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For Better And Worse: A Teenager Talks About A Crucial Moment For His Family

Mark Gullette
Basim Blunt
Mark Gullette

Dayton Youth Radio is a safe place for high school students to share stories about their lives. As parents we ask teenagers to do what we say but oftentimes they do what they see us do, and today we have a story about a teenager's memory of how his parents marraige survived a bad night and a terrible argument.


My name is Mark Gullette. I go to a STEM school named Thurgood Marshall. I love my mother and my father, and honestly it's pretty good. But I always feel conflicted about it when I'm talking. I say conflicted because I know that my friends or people that I don't know could have the chance of not having both of their parents at all. I mean I don't want to seem like that guy is like, yeah I got both of my parents.

Personally I'd say they're genuinely in love. They get irritated towards each other and walk away, and almost every time when one of them walks away, they say, "But that's my baby. That's why I love you," or something along those lines.

Growing up I always had this pull towards video games. I think I get it from my father, honestly. We always played games together when we could. He always got home pretty late; I'd stay up and I'd hear him open the door and I'd run out of my room to go see him and ask how his day was. The game we played mostly and also together was God of War. The story and the bloody fun of it all was a thing we both liked. But while I was younger, I experienced something I'd never thought would happen.

One Saturday night me and my friend were in my room playing some games. Maybe three hours or so into the game, we heard an argument come from outside the room. At first I blew it off as just my dad saying stupid stuff because he came home drunk that night. But it eventually got louder after five or 10 minutes so I decided to check what was going on, and honestly I wish I hadn't. My father was on the bed with something next to him. I would go on to realize it was a shotgun a weapon, and I'm not sure if it's loaded or not. My friend's also panicking right beside me.

My mom looked at me and looked over back to my father, and said, "Go ahead, tell your son what you think of me."

My father responded with, "Your mother's a bitch, son."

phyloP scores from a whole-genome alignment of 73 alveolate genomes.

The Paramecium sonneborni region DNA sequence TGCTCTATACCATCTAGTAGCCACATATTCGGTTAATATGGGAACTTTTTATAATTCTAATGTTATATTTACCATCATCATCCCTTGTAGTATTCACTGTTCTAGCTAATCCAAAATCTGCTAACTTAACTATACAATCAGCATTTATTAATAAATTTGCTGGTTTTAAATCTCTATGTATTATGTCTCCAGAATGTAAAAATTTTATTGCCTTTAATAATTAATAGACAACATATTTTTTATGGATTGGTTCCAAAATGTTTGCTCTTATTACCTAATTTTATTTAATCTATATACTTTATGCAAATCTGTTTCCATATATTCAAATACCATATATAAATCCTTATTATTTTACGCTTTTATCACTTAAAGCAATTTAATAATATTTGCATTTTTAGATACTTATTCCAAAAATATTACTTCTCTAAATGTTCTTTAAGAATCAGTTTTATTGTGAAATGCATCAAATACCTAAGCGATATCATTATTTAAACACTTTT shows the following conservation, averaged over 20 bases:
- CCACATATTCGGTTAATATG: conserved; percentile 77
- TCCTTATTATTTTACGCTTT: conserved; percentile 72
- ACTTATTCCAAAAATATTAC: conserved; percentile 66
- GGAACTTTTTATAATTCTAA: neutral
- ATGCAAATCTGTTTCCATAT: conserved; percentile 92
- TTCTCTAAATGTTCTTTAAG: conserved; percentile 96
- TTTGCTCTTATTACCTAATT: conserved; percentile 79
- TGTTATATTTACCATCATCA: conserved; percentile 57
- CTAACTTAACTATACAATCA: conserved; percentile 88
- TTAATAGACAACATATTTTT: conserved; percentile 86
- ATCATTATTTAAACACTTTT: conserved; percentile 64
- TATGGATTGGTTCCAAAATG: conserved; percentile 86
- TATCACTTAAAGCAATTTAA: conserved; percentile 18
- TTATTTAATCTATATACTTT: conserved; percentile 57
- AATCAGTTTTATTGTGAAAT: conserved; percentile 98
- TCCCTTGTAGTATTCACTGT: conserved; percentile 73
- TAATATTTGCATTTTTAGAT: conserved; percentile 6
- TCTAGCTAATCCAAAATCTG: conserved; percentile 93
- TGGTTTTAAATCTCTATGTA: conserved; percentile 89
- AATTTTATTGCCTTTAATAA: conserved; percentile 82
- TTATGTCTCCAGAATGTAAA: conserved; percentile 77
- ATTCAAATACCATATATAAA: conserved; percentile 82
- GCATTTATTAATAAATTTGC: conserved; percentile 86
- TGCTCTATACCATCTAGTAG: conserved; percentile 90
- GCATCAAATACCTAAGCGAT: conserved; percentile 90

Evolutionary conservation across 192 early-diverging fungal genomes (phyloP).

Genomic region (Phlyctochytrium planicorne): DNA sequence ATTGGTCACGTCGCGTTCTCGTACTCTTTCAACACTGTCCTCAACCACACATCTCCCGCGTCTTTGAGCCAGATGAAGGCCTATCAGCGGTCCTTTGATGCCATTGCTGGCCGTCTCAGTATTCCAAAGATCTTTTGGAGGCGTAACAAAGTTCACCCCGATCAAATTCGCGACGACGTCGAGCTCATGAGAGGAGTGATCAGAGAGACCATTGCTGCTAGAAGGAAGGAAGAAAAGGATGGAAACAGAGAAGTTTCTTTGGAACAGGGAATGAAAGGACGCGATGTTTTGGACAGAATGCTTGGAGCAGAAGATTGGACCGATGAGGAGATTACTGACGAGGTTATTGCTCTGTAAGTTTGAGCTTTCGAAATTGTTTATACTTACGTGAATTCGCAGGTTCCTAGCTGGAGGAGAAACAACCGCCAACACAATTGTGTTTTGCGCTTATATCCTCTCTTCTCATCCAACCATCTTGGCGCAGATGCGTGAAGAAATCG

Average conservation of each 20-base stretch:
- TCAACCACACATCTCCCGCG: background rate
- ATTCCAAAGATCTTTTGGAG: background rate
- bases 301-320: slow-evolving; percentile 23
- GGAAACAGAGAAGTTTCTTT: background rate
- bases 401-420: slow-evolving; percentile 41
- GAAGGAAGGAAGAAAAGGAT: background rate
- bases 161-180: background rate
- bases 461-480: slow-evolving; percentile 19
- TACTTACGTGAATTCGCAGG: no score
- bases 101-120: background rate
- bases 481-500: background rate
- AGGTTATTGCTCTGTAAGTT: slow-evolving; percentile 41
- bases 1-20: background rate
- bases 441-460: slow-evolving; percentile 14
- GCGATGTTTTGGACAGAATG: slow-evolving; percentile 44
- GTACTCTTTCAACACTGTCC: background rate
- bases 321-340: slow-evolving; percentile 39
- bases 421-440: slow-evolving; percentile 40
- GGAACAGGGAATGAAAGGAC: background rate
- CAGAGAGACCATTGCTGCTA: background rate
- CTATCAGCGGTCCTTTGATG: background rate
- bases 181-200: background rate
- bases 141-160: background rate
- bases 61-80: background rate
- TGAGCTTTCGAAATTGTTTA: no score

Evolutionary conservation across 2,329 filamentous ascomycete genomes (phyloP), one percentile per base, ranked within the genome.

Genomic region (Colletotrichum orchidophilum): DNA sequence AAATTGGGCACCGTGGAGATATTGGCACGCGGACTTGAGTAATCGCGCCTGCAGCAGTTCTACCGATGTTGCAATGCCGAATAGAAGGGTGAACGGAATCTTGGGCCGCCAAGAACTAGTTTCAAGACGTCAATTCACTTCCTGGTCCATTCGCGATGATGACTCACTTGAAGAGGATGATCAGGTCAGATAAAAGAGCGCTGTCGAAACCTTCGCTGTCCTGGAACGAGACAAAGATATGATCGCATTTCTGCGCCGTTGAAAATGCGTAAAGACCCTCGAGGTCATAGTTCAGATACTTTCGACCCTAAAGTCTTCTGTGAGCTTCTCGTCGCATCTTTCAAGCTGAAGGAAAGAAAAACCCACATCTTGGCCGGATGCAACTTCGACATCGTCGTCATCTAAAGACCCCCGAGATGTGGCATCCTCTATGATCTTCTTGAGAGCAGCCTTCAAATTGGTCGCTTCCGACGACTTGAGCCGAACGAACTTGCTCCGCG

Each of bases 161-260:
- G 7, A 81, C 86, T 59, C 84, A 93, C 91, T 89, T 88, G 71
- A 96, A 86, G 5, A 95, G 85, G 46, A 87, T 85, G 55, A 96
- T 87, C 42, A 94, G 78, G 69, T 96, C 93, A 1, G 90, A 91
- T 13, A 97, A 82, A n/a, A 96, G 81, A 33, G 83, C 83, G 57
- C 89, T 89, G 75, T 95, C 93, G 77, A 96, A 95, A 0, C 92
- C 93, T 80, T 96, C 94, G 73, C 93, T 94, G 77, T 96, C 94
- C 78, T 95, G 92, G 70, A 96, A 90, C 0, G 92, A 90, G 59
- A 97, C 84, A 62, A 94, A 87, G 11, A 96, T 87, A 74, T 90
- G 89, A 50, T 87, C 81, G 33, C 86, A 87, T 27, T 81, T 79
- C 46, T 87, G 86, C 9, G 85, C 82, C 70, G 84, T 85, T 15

My mom turns to me and my friend and tell us just to step outside and she'll handle the situation. After that she started crying even more; she was yelling at my father. My father pointed the weapon at my mom. He tells her to shut up, and honestly ,at this point I did not know what to do.

What would you do if you had a weapon pointed at you?

My mom looked at him with the most disgusted look and looked back at me and my friend. He was awful scared. She told us to step outside and wait for a little bit. Maybe like five or 10 minutes afterwards, my mom came to the door and told me to come back in the house and told my friend to go home. 

We stayed over my grandmother's house for about two or three days to let my father realize what he had done. It was very quiet around the house for maybe a couple of weeks. Nothing really was talked about. The way the house went about together, it was like glue, being able to come back to completely normal and comfortable with each other after such a dire situation. It definitely takes a lot of grit and love.

Knowing that this situation has happened and they are still able to say I love you to each other is actually pretty good. Honestly I believe that they truly are in love. I guess what I'm trying to say is love is the best bandaid you can use. 

Mark Gullette is a student at Thurgood Marshall STEM High School. Special thanks to Nathan Shields and Mary McKnight. Learn more at the school's website: https://www.dps.k12.oh.us/thurgood/  Support for Dayton Youth Radio comes from the Virginia W. Kettering Foundation and the Ohio Arts Council.